“”If you love those who love you, what benefit is that to you? For even sinners love those who love them. And if you do good to those who do good to you, what benefit is that to you? For even sinners do the same. And if you lend to those from whom you expect to receive, what credit is that to you? Even sinners lend to sinners, to get back the same amount. But love your enemies, and do good, and lend, expecting nothing in return, and your reward will be great, and you will be sons of the Most High, for he is kind to the ungrateful and the evil. Be merciful, even as your Father is merciful.” Luke 6:32-36 ESV. Jesus says we will be like this because it is how we will be like god. God is merciful. In the sermon in the Mount it is ended with be perfect, as your heavenly Father is perfect. We can misunderstand this as a call to some sort of flawless perfection we know we are incapable of. But Luke helps us to interpret this a little better, Be merciful, even as your Father is merciful. The perfection Jesus is calling us to is a maturity in mercy, where we are merciful because God is merciful. We begin to have the supreme characteristic of mercy that characterizes what God is like, and what is revealed by Christ. We begin to have that worked into our own lives. Jesus says now, you’re becoming sons and daughters if the most high God, because you are mature and perfected in mercy.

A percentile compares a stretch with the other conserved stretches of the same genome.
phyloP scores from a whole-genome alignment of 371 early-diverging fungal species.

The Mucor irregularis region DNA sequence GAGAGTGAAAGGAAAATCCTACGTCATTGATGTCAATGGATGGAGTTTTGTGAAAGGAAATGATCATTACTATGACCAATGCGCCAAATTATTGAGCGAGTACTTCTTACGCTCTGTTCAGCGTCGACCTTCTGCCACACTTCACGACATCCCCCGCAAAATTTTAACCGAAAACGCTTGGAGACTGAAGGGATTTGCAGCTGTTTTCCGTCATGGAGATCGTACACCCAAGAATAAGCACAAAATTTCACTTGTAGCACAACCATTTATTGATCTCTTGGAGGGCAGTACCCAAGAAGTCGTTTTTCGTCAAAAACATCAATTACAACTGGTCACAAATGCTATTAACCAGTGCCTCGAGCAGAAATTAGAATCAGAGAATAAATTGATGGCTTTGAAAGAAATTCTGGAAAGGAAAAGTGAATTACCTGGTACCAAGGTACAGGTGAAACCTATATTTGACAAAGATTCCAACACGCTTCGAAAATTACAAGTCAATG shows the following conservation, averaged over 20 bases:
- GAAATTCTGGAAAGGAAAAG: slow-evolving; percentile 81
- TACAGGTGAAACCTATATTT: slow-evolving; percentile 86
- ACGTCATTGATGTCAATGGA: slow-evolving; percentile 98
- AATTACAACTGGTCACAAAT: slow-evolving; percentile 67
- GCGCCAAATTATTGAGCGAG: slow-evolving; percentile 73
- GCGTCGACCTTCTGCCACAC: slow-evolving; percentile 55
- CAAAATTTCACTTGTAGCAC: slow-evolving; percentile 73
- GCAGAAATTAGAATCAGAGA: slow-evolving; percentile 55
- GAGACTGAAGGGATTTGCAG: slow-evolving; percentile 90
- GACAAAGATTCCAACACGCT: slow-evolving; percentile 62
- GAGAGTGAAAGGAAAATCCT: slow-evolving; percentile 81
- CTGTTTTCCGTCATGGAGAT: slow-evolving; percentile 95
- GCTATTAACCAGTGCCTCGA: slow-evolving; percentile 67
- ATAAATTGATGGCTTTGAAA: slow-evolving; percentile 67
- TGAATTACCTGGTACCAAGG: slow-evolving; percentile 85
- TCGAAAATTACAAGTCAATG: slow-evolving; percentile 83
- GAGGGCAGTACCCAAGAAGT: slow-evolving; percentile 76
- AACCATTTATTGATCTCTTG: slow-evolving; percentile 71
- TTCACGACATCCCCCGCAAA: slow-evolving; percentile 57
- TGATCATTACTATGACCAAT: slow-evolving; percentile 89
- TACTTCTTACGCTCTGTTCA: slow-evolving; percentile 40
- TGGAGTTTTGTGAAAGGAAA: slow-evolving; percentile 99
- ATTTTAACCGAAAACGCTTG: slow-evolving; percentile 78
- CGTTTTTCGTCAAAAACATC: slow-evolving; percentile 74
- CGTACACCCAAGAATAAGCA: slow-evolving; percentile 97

The Jesus Way, the way of mercy, does work. It’s been proven to work, from St Francis of Assisi, to Ghandi, to Martin Luther King, Jr, where it is tried, where it is practiced, it changes the world. But it’s also difficult. You might even die in the process.
Question is – are we even willing to try?